Upon entering the premises of Drik Gallery, one is met with 63 photographs of the Liberation War of Bangladesh. The photos captured the harsh reality of conflict and the beautiful moments after the country was liberated. These photographs were taken by Late Amiya Tarafdar, a reputed sports journalist from India.
Amiya was born in what is now Bangladesh in 1935. His ancestral home was on the banks of the Padma River. His family moved to India during the Partition.
Amiya had made a name for himself as a sports photojournalist – he had covered major sporting events including the Olympic Games, Fifa World Cup and others. But he always felt a strong connection with his ancestral home, and Amiya returned to the country from Kolkata after the war broke out.
His camera was his weapon, he migrated back to reveal to the world the oppression and injustice committed by the Pakistani regime.
Amiya gained international recognition for his work during this time; his photographs were published in Newsweek, Time Magazine and many leading international publications.
Risking his life and limb, and enduring tremendous hardship, he managed to send out undeveloped films back to India from the warzone so the world could witness the horrors.
"We can see pictures taken by many photographers during the Liberation War, but Amiya Tarafdar's photos have not been archived very well and are not so easy to come by. These photos were given to us by his younger brother Sekhar Tarafdar," said ASM Reazaur Rahman, curator of the show.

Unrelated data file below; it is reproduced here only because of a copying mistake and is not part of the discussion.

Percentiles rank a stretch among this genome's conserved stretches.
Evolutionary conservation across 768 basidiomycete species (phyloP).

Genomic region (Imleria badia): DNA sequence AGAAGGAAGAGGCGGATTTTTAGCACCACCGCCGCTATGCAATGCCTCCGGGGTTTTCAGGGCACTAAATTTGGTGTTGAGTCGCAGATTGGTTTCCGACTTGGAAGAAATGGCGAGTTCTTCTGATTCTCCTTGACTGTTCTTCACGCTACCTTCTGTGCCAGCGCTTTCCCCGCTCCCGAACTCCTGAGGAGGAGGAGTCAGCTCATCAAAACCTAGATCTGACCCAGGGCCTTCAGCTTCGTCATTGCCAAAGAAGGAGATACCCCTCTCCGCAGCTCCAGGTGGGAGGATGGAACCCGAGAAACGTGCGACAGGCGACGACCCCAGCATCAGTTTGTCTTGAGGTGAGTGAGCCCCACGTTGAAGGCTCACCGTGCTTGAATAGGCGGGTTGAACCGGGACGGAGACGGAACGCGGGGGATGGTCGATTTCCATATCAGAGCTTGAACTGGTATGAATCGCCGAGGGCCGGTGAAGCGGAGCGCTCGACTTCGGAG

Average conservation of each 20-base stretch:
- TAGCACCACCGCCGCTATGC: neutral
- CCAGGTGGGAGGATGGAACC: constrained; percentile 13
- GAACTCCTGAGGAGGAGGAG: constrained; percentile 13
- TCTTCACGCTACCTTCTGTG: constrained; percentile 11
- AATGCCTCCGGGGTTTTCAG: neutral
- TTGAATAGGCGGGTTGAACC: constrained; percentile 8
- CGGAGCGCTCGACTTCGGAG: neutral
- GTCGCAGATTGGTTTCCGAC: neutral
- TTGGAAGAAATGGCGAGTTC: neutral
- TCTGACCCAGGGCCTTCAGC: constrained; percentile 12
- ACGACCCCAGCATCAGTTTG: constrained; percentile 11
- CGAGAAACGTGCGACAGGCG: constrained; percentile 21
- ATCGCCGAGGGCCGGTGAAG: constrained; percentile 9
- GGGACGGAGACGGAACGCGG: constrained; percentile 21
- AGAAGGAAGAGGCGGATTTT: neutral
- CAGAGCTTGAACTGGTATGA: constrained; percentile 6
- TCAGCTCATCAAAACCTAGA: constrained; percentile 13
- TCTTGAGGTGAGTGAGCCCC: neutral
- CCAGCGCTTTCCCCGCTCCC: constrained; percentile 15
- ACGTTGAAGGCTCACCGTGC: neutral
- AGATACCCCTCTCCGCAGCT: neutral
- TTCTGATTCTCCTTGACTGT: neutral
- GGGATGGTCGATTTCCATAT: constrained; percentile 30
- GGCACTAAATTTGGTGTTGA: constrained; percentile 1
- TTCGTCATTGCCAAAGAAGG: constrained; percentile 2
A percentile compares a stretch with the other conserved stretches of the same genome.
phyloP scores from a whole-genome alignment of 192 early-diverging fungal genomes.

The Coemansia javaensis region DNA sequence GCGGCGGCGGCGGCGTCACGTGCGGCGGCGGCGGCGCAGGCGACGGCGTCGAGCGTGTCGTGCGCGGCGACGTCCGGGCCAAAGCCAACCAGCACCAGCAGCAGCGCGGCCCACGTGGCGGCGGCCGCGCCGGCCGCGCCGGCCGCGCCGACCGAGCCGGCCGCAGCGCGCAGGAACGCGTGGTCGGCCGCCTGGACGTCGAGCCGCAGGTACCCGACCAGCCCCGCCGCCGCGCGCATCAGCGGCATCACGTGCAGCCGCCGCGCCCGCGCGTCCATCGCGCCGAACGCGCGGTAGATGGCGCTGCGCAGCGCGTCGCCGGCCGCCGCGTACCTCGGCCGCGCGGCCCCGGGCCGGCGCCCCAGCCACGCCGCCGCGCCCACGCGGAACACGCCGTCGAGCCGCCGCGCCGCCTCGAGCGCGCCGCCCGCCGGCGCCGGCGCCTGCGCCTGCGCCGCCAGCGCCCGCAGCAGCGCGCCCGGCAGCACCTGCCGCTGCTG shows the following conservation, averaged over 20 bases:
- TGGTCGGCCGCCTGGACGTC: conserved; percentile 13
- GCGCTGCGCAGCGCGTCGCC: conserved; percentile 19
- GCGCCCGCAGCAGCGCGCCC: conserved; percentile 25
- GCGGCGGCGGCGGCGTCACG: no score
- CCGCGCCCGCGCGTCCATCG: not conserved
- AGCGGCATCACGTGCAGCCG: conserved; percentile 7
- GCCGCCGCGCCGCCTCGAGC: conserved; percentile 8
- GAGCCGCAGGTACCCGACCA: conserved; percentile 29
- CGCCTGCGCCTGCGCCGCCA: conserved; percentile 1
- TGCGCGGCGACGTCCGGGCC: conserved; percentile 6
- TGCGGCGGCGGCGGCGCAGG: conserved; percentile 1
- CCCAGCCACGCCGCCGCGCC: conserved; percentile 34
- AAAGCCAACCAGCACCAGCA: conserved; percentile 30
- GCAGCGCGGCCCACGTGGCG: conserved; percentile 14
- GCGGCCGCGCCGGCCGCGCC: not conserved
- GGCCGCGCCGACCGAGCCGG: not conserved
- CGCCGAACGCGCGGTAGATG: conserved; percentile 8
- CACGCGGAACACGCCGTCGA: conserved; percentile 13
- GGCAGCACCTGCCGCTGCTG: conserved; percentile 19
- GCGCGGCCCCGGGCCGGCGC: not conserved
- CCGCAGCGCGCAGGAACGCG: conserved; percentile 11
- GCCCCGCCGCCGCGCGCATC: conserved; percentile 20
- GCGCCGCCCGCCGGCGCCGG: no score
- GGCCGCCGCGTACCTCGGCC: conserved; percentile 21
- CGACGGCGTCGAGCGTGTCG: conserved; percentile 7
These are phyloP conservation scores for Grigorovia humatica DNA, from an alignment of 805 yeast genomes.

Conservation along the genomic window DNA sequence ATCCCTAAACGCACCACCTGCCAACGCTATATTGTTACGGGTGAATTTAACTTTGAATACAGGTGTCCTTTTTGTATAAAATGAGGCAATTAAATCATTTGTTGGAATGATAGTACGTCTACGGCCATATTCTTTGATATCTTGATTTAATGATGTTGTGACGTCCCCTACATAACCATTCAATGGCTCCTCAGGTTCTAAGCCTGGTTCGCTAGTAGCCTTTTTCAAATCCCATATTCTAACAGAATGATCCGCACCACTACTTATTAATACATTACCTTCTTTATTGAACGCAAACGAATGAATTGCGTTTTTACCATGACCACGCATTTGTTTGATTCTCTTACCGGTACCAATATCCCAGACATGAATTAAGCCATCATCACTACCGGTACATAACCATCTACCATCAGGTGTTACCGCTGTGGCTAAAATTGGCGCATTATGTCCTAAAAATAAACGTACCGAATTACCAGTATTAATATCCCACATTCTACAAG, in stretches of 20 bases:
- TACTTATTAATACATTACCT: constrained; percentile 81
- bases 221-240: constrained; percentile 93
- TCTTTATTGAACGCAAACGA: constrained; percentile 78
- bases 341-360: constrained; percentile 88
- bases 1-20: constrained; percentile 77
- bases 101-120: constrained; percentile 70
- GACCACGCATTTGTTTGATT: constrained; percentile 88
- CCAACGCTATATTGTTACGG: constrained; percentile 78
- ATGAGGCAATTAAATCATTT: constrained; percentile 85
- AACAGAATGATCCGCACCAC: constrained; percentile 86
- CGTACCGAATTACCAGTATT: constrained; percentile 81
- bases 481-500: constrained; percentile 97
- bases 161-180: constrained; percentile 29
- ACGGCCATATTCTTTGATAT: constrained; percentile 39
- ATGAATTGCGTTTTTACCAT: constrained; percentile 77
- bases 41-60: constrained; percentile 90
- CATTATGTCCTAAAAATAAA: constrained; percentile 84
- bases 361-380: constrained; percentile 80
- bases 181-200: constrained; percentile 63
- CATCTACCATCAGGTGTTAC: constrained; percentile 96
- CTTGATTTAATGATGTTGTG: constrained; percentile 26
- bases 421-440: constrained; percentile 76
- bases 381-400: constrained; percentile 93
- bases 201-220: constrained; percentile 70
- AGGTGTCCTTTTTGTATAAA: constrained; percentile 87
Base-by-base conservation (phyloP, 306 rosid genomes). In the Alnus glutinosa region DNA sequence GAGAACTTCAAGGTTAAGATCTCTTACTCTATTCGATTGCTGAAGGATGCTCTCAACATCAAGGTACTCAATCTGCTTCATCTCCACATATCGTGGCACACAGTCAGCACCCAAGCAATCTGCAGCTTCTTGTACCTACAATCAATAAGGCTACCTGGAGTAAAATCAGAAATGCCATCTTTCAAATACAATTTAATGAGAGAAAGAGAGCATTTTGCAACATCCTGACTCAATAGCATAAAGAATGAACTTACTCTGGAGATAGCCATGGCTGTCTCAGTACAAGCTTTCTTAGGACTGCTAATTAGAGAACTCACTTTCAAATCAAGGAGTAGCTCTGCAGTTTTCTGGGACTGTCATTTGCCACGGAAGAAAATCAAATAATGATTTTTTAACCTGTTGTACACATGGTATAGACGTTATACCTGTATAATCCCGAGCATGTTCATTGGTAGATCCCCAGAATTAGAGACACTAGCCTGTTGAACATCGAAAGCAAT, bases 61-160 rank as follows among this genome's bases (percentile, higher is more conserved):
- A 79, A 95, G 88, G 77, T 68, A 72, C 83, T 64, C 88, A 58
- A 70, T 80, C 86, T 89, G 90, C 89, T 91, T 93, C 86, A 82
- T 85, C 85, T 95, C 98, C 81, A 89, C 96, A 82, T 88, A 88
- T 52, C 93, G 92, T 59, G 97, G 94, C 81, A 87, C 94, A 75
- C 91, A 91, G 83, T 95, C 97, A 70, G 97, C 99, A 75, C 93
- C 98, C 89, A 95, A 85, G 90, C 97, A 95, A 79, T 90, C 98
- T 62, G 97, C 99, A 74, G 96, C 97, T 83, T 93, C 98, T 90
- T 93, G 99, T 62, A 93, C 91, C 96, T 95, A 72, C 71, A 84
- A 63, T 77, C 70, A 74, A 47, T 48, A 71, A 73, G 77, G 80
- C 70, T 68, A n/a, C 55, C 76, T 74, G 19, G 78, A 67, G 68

Drik organised this solo exhibition, titled 'The Long Journey Home', to celebrate their 33rd anniversary.
"The work of photographers, the primary witness of our nation's painful birth, has largely been lost. Their accounts are forgotten. Their sacrifices are unrecorded. Amiya Tarafdar, a freedom fighter with a lens, has left behind a treasure trove of memories, at once painful and joyous. A gift we are happy to share," said Shahidul Alam, founder of Drik.
Amiya's captures are primarily from Dinajpur and the northern districts of the country. His pictures show refugee camps, wounded people in hospitals, freedom fighters being trained, various ruins from war, and Razakars. He continued his documentation even after the war ended and captured beautiful moments of celebration, leaders weeping from joy, etc.
Amiya Tarafdar breathed his last in 2006.
"Sekhar said his brother took on this endeavour because of his love for his ancestral home," said ASM Rezanur Rahman.
The Long Journey Home was inaugurated on 4 September and is open for all until Friday, 16 September.
TBS Picks: A selection of photographs from the show with a description from the curator
This was captured after the country became independent. You can see freedom fighters celebrating their victory.
Human Saline Stand
A patient is being administered saline. As there is no stand, someone has to keep holding the container. The photograph reveals the terrible impact on health during the time of war.
A leader laments
Bangabandhu Sheikh Mujibur Rahman returned to Bangladesh on 10 January 1971, after the liberation. This photo was taken a day later when he burst into tears during a speech.
Razakar were supporters of the Pakistani regime during the Liberation War. This is a photo of a group of Razakars, taken in Dinajpur in April 1971.
Planning for an attack
This photo was taken at a Mukti Bahini camp in Hili, Dinajpur, on 5 May 1971. You can see freedom fighters holding the map of Rajshahi and strategising for war.